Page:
First Impressions: Tamron 10-24mm F3.5-4.5 Lens

In addition to their new Tamron 70-200mm F2.8 G2 lens, the company also announced a brand new 10-24mm F/3.5-4.5, an ultrawide lens designed specifically for crop sensor cameras. It has a ton of major improvements over the old version of this lens, and it looks to be a great addition to the Tamron lineup.

We had a chance to take a look at the Tamron 10-24mm F/3.5-4.5 on the show floor at WPPI 2017, so here we are with some initial impressions!

Tech Specs

Model B023
Focal Length 10-24mm
Maximum Aperture F/3.5-4.5
Angle of View (diagonal) 108°44′-60°2′
(for APS-C format)
Optical Construction 16 elements in 11 groups
Minimum Object Distance 0.24m (9.4 in)
Maximum Magnification Ratio 1:5.3
Filter Size Φ77mm
Maximum Diameter Φ83.6mm
Length* 84.6mm (3.3 in) Canon
82.1mm (3.2 in) Nikon
Weight 440g (15.5 oz) Canon
440g (15.5 oz) Nikon
Aperture Blades 7 (circular diaphragm)
Minimum Aperture F/22-29
Image Stabilization Performance 4 Stops
(CIPA Standards Compliant)
For Canon: EOS-80D is used
Nikon: D7200 is used
Standard Accessories Front Cap, Lens hood
Compatible Mounts Canon, Nikon


Starting off with the obvious design changes, the Tamron 10-24mm is the first new Tamron lens to feature Tamron’s new ‘standard non-SP’ lens design. In reality, it still looks very similar to the SP line, just with slightly different materials and a thinner Tamron silver brand ring at the base of the lens.

As far as the size of the lens goes, we found it to fit well in the hand and have a good weight to balance out whatever Canon or Nikon APS-C camera you may have it mounted to, like the 80D pictured in the images. The zoom ring is in a good natural spot on the lens to make zooming quick and easy, and in our testing, we found the mechanism to offer enough resistance to keep us happy, while still allowing us to zoom and recompose quickly.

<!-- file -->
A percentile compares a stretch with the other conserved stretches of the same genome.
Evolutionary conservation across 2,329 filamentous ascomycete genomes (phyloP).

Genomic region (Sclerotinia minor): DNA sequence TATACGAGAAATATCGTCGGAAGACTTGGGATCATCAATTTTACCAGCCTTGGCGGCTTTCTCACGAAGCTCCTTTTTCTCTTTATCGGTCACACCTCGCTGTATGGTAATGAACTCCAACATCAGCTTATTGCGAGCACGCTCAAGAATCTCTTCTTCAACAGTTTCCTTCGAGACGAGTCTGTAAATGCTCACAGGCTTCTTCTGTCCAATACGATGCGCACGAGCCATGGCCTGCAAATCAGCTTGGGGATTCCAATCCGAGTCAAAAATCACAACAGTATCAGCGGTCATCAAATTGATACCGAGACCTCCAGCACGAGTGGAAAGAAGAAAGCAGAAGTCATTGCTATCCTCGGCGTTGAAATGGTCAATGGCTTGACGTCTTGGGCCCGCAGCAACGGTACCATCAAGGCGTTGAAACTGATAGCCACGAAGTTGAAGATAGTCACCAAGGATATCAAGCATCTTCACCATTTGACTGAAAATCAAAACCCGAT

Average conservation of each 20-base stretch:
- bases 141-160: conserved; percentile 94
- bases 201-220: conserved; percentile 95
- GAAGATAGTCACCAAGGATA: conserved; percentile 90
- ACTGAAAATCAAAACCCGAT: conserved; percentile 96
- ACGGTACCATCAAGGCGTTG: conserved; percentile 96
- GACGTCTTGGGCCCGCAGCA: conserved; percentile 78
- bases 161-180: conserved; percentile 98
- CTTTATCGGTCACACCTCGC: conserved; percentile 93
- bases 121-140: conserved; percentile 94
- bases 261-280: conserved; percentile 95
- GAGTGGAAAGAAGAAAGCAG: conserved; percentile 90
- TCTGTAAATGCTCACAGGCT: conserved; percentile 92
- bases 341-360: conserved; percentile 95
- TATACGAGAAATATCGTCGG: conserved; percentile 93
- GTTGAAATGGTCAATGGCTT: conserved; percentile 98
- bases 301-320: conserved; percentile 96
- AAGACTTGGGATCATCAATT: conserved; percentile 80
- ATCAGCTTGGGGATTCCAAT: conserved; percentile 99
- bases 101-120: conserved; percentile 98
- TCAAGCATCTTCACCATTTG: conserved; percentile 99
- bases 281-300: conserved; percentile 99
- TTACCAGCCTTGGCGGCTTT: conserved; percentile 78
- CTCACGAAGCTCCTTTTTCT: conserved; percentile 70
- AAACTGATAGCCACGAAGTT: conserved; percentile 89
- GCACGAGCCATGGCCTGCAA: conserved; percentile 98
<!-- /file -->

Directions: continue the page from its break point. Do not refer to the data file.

Build Quality

As we noted in the section above, this lens is designed to look very similar to the SP line of lenses. But some aspects are noticeably different, like the thinner brand ring and the exterior which doesn’t quite have the same feel as the SP lenses do.

The lens has two switches on the body, one being a standard AF/ MF switch and the other bring a VC On/ VC Off switch for controlling the stabilization motor inside the lens. The focus ring on the lens is smaller than we would like, to be honest. In fact, the zoom ring is about twice the size of the focus ring, and if anything we would prefer that ratio be reversed. That said, the focus ring is totally functional and works well, its just a bit smaller than we would prefer.


The autofocus performance of the Tamron 10-24mm was incredibly good inside the WPPI showroom. We were able to easily achieve focus from point to point at various focal lengths with not even one hiccup.

AF performance on ultrawide lenses isn’t generally a top priority, but it was no doubt nice to find that the lens was able to perform well in the showroom, giving us confidence that it should be able to handle real world scenarios well.

Image Quality

We were not able to shoot any image samples with the lens, but Tamron does have some officials samples which you can look at below. We will have our own images coming when we get the lens in for review.

First Impressions

Ok, so our overall first impressions on this lens are that it looks to be an incredible bargain and value for those using Canon or Nikon APS-C based cameras looking for a solid ultrawide angle lens for landscapes, architecture, and other similar purposes.

Full thoughts and impressions will be coming in a full review at a later time. But as for now, we have seen nothing from this lens that would lead us to think anything other than it is a quality budget ultrawide lens.

Stay tuned for our full review.

Anthony Thurston

Anthony is a Portland, Oregon based Boudoir Photographer specializing in a dark, moody style that promotes female body positivity, empowerment, and sexuality. Besides The Phoblographer, he also reviews gear and produces his own educational content on his website.